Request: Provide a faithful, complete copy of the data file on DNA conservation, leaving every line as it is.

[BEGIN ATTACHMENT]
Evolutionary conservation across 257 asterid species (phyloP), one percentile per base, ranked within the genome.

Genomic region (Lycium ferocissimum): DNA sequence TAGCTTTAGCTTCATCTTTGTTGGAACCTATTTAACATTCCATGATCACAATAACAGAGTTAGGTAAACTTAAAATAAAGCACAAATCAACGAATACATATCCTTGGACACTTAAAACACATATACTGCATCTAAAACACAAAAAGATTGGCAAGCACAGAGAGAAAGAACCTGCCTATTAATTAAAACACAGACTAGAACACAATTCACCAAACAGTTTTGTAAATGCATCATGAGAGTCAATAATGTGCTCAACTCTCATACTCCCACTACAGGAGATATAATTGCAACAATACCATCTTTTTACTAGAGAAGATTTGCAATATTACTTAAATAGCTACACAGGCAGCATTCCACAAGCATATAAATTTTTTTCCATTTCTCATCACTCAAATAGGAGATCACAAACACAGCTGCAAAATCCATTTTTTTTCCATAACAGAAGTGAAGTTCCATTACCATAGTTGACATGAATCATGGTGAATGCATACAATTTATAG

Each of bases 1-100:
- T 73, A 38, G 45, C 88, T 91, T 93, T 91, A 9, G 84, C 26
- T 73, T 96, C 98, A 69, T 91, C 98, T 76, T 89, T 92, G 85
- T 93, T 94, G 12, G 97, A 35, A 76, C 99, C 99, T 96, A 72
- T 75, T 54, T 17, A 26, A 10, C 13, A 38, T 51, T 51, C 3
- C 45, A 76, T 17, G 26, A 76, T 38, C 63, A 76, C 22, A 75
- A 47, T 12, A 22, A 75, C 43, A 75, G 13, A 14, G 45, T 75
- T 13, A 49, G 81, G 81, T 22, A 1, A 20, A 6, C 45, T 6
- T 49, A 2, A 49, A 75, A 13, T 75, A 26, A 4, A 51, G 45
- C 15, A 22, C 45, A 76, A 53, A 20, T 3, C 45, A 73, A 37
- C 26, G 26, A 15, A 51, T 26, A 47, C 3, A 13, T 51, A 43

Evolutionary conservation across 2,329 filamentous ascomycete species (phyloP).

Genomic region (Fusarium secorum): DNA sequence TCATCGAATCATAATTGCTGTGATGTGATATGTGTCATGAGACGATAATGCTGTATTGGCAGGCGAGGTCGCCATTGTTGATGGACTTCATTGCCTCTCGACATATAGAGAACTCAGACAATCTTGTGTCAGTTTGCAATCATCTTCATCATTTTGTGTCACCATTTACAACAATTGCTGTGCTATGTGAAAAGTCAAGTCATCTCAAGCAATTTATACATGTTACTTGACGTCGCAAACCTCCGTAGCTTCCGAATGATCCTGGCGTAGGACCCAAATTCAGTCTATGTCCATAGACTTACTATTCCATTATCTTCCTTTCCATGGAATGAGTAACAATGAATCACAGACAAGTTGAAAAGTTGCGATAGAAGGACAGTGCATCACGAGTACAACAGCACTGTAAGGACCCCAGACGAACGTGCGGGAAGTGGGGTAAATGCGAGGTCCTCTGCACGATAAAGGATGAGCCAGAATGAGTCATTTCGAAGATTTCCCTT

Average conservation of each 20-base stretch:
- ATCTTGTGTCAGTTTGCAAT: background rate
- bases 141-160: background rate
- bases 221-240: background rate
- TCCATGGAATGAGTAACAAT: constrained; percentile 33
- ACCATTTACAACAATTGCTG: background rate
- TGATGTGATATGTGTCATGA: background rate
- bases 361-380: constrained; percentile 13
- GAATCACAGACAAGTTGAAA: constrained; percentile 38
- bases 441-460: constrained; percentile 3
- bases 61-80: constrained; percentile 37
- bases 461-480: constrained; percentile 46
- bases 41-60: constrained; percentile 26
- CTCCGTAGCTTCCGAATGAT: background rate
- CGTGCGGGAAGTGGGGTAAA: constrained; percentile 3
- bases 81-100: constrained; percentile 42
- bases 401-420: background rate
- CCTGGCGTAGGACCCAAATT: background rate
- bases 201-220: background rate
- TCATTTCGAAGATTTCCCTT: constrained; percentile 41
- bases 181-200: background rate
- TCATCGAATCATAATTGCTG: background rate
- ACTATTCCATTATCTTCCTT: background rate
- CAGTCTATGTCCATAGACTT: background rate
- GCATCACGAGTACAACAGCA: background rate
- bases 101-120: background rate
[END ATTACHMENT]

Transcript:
Evolutionary conservation across 257 asterid species (phyloP), one percentile per base, ranked within the genome.

Genomic region (Lycium ferocissimum): DNA sequence TAGCTTTAGCTTCATCTTTGTTGGAACCTATTTAACATTCCATGATCACAATAACAGAGTTAGGTAAACTTAAAATAAAGCACAAATCAACGAATACATATCCTTGGACACTTAAAACACATATACTGCATCTAAAACACAAAAAGATTGGCAAGCACAGAGAGAAAGAACCTGCCTATTAATTAAAACACAGACTAGAACACAATTCACCAAACAGTTTTGTAAATGCATCATGAGAGTCAATAATGTGCTCAACTCTCATACTCCCACTACAGGAGATATAATTGCAACAATACCATCTTTTTACTAGAGAAGATTTGCAATATTACTTAAATAGCTACACAGGCAGCATTCCACAAGCATATAAATTTTTTTCCATTTCTCATCACTCAAATAGGAGATCACAAACACAGCTGCAAAATCCATTTTTTTTCCATAACAGAAGTGAAGTTCCATTACCATAGTTGACATGAATCATGGTGAATGCATACAATTTATAG

Each of bases 1-100:
- T 73, A 38, G 45, C 88, T 91, T 93, T 91, A 9, G 84, C 26
- T 73, T 96, C 98, A 69, T 91, C 98, T 76, T 89, T 92, G 85
- T 93, T 94, G 12, G 97, A 35, A 76, C 99, C 99, T 96, A 72
- T 75, T 54, T 17, A 26, A 10, C 13, A 38, T 51, T 51, C 3
- C 45, A 76, T 17, G 26, A 76, T 38, C 63, A 76, C 22, A 75
- A 47, T 12, A 22, A 75, C 43, A 75, G 13, A 14, G 45, T 75
- T 13, A 49, G 81, G 81, T 22, A 1, A 20, A 6, C 45, T 6
- T 49, A 2, A 49, A 75, A 13, T 75, A 26, A 4, A 51, G 45
- C 15, A 22, C 45, A 76, A 53, A 20, T 3, C 45, A 73, A 37
- C 26, G 26, A 15, A 51, T 26, A 47, C 3, A 13, T 51, A 43

Evolutionary conservation across 2,329 filamentous ascomycete species (phyloP).

Genomic region (Fusarium secorum): DNA sequence TCATCGAATCATAATTGCTGTGATGTGATATGTGTCATGAGACGATAATGCTGTATTGGCAGGCGAGGTCGCCATTGTTGATGGACTTCATTGCCTCTCGACATATAGAGAACTCAGACAATCTTGTGTCAGTTTGCAATCATCTTCATCATTTTGTGTCACCATTTACAACAATTGCTGTGCTATGTGAAAAGTCAAGTCATCTCAAGCAATTTATACATGTTACTTGACGTCGCAAACCTCCGTAGCTTCCGAATGATCCTGGCGTAGGACCCAAATTCAGTCTATGTCCATAGACTTACTATTCCATTATCTTCCTTTCCATGGAATGAGTAACAATGAATCACAGACAAGTTGAAAAGTTGCGATAGAAGGACAGTGCATCACGAGTACAACAGCACTGTAAGGACCCCAGACGAACGTGCGGGAAGTGGGGTAAATGCGAGGTCCTCTGCACGATAAAGGATGAGCCAGAATGAGTCATTTCGAAGATTTCCCTT

Average conservation of each 20-base stretch:
- ATCTTGTGTCAGTTTGCAAT: background rate
- bases 141-160: background rate
- bases 221-240: background rate
- TCCATGGAATGAGTAACAAT: constrained; percentile 33
- ACCATTTACAACAATTGCTG: background rate
- TGATGTGATATGTGTCATGA: background rate
- bases 361-380: constrained; percentile 13
- GAATCACAGACAAGTTGAAA: constrained; percentile 38
- bases 441-460: constrained; percentile 3
- bases 61-80: constrained; percentile 37
- bases 461-480: constrained; percentile 46
- bases 41-60: constrained; percentile 26
- CTCCGTAGCTTCCGAATGAT: background rate
- CGTGCGGGAAGTGGGGTAAA: constrained; percentile 3
- bases 81-100: constrained; percentile 42
- bases 401-420: background rate
- CCTGGCGTAGGACCCAAATT: background rate
- bases 201-220: background rate
- TCATTTCGAAGATTTCCCTT: constrained; percentile 41
- bases 181-200: background rate
- TCATCGAATCATAATTGCTG: background rate
- ACTATTCCATTATCTTCCTT: background rate
- CAGTCTATGTCCATAGACTT: background rate
- GCATCACGAGTACAACAGCA: background rate
- bases 101-120: background rate